Hard Times,
Great Expectations

Never before have so many done so much for themselves. Twenty years ago when Yuppies were multiplying like rabbits, that is how I would have described the baby boom generation.

Until boomers had children, they were quite probably the most spoiled generation this planet had ever seen (As a baby boomer, I speak with some firsthand knowledge). But it wasn't all the fault of these aging adolescents.

As offspring of the greatest generation, which grew up in the Great Depression and saved the world from fascism, baby boomers were fortunate to grow up in a world of freedom and abundance. Their parents understandably wanted them to enjoy all the things that were not available to most children in the 1920s and 1930s. Above all, they infused their children with great expectations, the notion or parental hope that boomers could grow up to do whatever they wanted to and found meaningful.

The events of life can sometimes prove to be a great equalizer, and few contrasts could be greater than the childhoods and early adult years of boomers versus those of their parents. One generation struggled to help their parents put food on the table, later stormed the beaches of Normandy and Iwo Jima and then spent the rest of their adulthood creating the greatest economy the world had seen to that point.

Their children were the primary beneficiaries of that economy, but got a reality check in the 1970s when their lofty expectations were shattered by a seemingly endless war, sitting in gas lines and competing with millions of contemporaries for jobs that many thought were beneath them. Yet by 1980, many boomers were happy to have jobs at all, and realized the biggest house they'd ever live in was the one in which they grew up.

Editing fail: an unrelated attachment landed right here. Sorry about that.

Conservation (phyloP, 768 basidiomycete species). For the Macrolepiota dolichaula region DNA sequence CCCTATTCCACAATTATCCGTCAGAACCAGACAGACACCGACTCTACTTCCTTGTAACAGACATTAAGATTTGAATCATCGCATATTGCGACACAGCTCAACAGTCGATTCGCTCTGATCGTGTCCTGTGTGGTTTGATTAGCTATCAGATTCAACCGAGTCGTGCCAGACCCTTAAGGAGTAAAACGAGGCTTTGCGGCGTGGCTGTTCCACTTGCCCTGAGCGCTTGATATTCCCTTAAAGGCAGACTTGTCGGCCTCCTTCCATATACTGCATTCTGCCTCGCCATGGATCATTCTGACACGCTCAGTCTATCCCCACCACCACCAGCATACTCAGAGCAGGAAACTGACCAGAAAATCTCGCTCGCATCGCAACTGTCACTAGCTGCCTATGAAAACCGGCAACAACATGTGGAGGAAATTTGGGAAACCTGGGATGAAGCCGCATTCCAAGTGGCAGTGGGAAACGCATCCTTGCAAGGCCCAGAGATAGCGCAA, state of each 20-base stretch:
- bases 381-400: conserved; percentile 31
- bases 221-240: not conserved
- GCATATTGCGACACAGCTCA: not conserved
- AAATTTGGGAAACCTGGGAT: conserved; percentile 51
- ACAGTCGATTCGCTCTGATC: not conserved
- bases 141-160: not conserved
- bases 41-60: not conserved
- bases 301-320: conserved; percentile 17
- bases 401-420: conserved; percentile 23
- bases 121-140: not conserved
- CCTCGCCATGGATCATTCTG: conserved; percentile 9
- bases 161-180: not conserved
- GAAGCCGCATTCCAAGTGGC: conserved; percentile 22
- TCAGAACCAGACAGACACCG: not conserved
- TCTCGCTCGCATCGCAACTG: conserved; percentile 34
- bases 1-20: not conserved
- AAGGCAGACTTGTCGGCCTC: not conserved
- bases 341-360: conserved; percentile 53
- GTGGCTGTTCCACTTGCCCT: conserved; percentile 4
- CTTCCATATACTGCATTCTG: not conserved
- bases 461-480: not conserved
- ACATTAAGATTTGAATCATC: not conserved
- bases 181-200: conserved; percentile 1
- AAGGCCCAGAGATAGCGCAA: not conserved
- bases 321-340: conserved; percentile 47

As it unfolds, history has a way of squaring the circle. Boomers took the U.S. and global economies to another level, but imbalances persisted. Just look at the present predicament, in which European and Asian nations are dependent on the unbridled spending of American consumers, and we are dependent on their savings. Something has to give.

In this issue, some of our top writers and outside contributors, from Nick Murray and Tracey Longo to Deena Katz and Lewis Walker, examine what the inevitable march of boomers into their fifth and sixth decades means for your practice. Nobody knows what will happen, but as Deena and Lewis write, boomers are already starting to redefine what maturity means. Retirement is next.

And we're not the only ones thinking about these issues. In the past month, I've read numerous articles on the subject, including a masterful piece in the Wall Street Journal by MFS Non-Executive Chairman Robert Pozen, who will be the opening speaker at our Retirement Planning Symposium in Las Vegas on April 20.

Major attitudinal shifts are likely, and several different scenarios could evolve simultaneously. One commentator recently predicted that someday soon many hyperactive boomers might regard Social Security recipients as welfare-like slackers. Of course, the public is still getting some worrisome messages. In mid-March, NBC's Brian Williams told viewers that it could cost Americans less than they think to retire. Maybe if you move to Costa Rica, but it's not the message most Americans need to hear.

Some of us would like to believe that after so many false starts, boomers will finally fulfill the promise of great expectations their parents dreamed of 50 years ago. But the second half of this book has yet to be written.

Evan Simonoff
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